Tag awareness

4 posts

Depression and I (TW: Suicidal Thoughts)

I’m going to be doing a series of posts about depression (my depression). I could do one long post but it’d be a small book…
I’ve struggled with depression since puberty. That’s about as far back as I remember anyway. At the time, I had no words for what I was feeling/going through, my parents dismissed it as “adolescence”. I thought it was normal – normal to hate myself as viscerally as I did and continued to (on new deeper levels as time went on), to completely shut down my emotions and stop feeling, to live in a constant state of melancholy and numbness.
I didn’t understand mood swings because I didn’t have any moods to swing from. I alternated between meh and grumpy-meh. NOTHING moved me, nothing made me cry. As time passed and I went through more changes, I began to loathe myself more, I began to believe that I was worthless, didn’t deserve to be human or treated as a person or with respect, I was nothing more than a tool in my parents toolbox – a tool that would never please it’s operator.
When I started my period, and I was “fully a woman”, I added shame to my already hated existence. I hated that [bleeding/fertility] about myself – more biology that I couldn’t fix. Biology that would haunt me forever, end my life as I knew it [because children, eventually] – the debilitation (after I moved out and was no longer running on adrenaline) added so much negative to my already non-existent body image, and self worth. I would lie in bed for a week, and just fantasize about plunging steak knives into my uterus and ripping it out.
When I was 17, I was borderline suicidal for 6 months. I thought death would be better than continuing my existence at home – my shameful, guilt ridden, broken, worthless existence. Because of friends (and knowing that killing myself would defeat the purpose of my impending escape) I managed to stay away from self harm, and ultimately, suicide. I had a gun (16th birthday present), I knew where it was, I would imagine using it, but I never took it out, I never tried anything, I just liked the thought.

Ex-Teenpact Blog Week

I was talking to a friend a while ago, and we were comparing notes on our experiences with TeenPact. It feels like such a taboo subject to talk about, I’m actually almost scared to, which honestly, is why I am – because if this one thing from my past has this much hold on me for no real reason (when I’m open about everything else) I should probably talk about it.
So on the 20th-26th, we’re doing an Ex-Teenpacters exposé. Because TeenPact is just another piece in the conservative christian “culture wars” machine that teaches (or in my case, because most of this wasn’t new, emphasizes) the lies and the wrongness of my past as right and perpetuates misogynistic theology (among other things).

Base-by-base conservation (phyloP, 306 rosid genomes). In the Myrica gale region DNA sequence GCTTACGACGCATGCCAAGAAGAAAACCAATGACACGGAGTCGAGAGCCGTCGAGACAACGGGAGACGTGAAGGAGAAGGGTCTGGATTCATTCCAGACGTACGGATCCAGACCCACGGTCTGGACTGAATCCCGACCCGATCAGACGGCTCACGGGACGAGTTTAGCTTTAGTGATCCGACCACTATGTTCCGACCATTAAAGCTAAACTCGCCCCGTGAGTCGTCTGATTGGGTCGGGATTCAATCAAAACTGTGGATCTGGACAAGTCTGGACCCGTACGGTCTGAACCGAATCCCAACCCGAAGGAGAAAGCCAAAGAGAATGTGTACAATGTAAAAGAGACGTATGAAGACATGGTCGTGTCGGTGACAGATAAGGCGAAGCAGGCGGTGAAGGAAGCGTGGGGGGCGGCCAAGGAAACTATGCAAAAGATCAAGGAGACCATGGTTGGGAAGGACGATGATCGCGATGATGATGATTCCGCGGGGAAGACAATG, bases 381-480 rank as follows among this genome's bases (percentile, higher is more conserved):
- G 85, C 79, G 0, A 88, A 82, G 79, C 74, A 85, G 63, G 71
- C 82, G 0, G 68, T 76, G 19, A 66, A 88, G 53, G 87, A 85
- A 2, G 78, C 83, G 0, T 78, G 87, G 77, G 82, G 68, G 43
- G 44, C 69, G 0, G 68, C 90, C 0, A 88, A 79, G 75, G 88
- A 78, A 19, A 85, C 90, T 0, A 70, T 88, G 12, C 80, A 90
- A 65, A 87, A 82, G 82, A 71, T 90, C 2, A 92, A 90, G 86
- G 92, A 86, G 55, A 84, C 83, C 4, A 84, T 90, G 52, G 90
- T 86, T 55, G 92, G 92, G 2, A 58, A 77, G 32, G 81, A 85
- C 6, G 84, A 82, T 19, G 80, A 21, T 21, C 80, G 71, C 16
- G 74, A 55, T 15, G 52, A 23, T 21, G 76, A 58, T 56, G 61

Guest/Anonymous submissions are welcome and Starfury at Between Black and White will be posting them over the course of the week. If you’d like to post on your own blog (like I am) we’ll have a link-up widget over there as well.
I have a feeling that our two stories aren’t the only ones out there, and I think it’s time that we give those a voice.
If you want to submit your story, email us here.

Going Dark

Going dark (as you can tell with the theme) for net neutrality. If you haven’t been following SOPA/PIPA and don’t know what it is (or why it’s bad) and have been seeing stuff about it everywhere – the vote is on the 24th, and this video helps explain everything.


I’ve changed all of my twitter and FB pictures (and my WP theme) and sent emails to my congress people via the ECA to spread the word about something that if passed, could be detrimental to (my and other small businesses) and the web as we know it.
So, watch the video, and take two minutes to attach your name and zipcode to the thoughtful and detailed letter the ECA put together to send to your congress people and tell them to leave the internet alone.

The Burden of Home-school Parents

I’m not a parent, but as an early-graduate home-school alumnus, and one who did a lot of teaching to my younger siblings, I think that I can be afforded some room for an opinion. I was thinking the other day about graduating and how it felt then verses how it feels now. Honestly, I was not ready to graduate when I did. But I thought I was, at the time, when I was 15. I believed my mom when she said she’d taught me everything I needed to know school-wise and was prepared for the world beyond high school. In my (and my mom’s) defense, I did end up graduating with 30-some high school credits, but we opted out of higher math (and by extension, higher science like Chemistry 2, which was replaced with basic nutrition and physical education dvd courses) – my fault, because I couldn’t find anyone to teach me algebra in a way I understood. My parents didn’t have the time (too many other people to school), and my grandfather, who has a math degree, was just way above my comprehension level on the subject.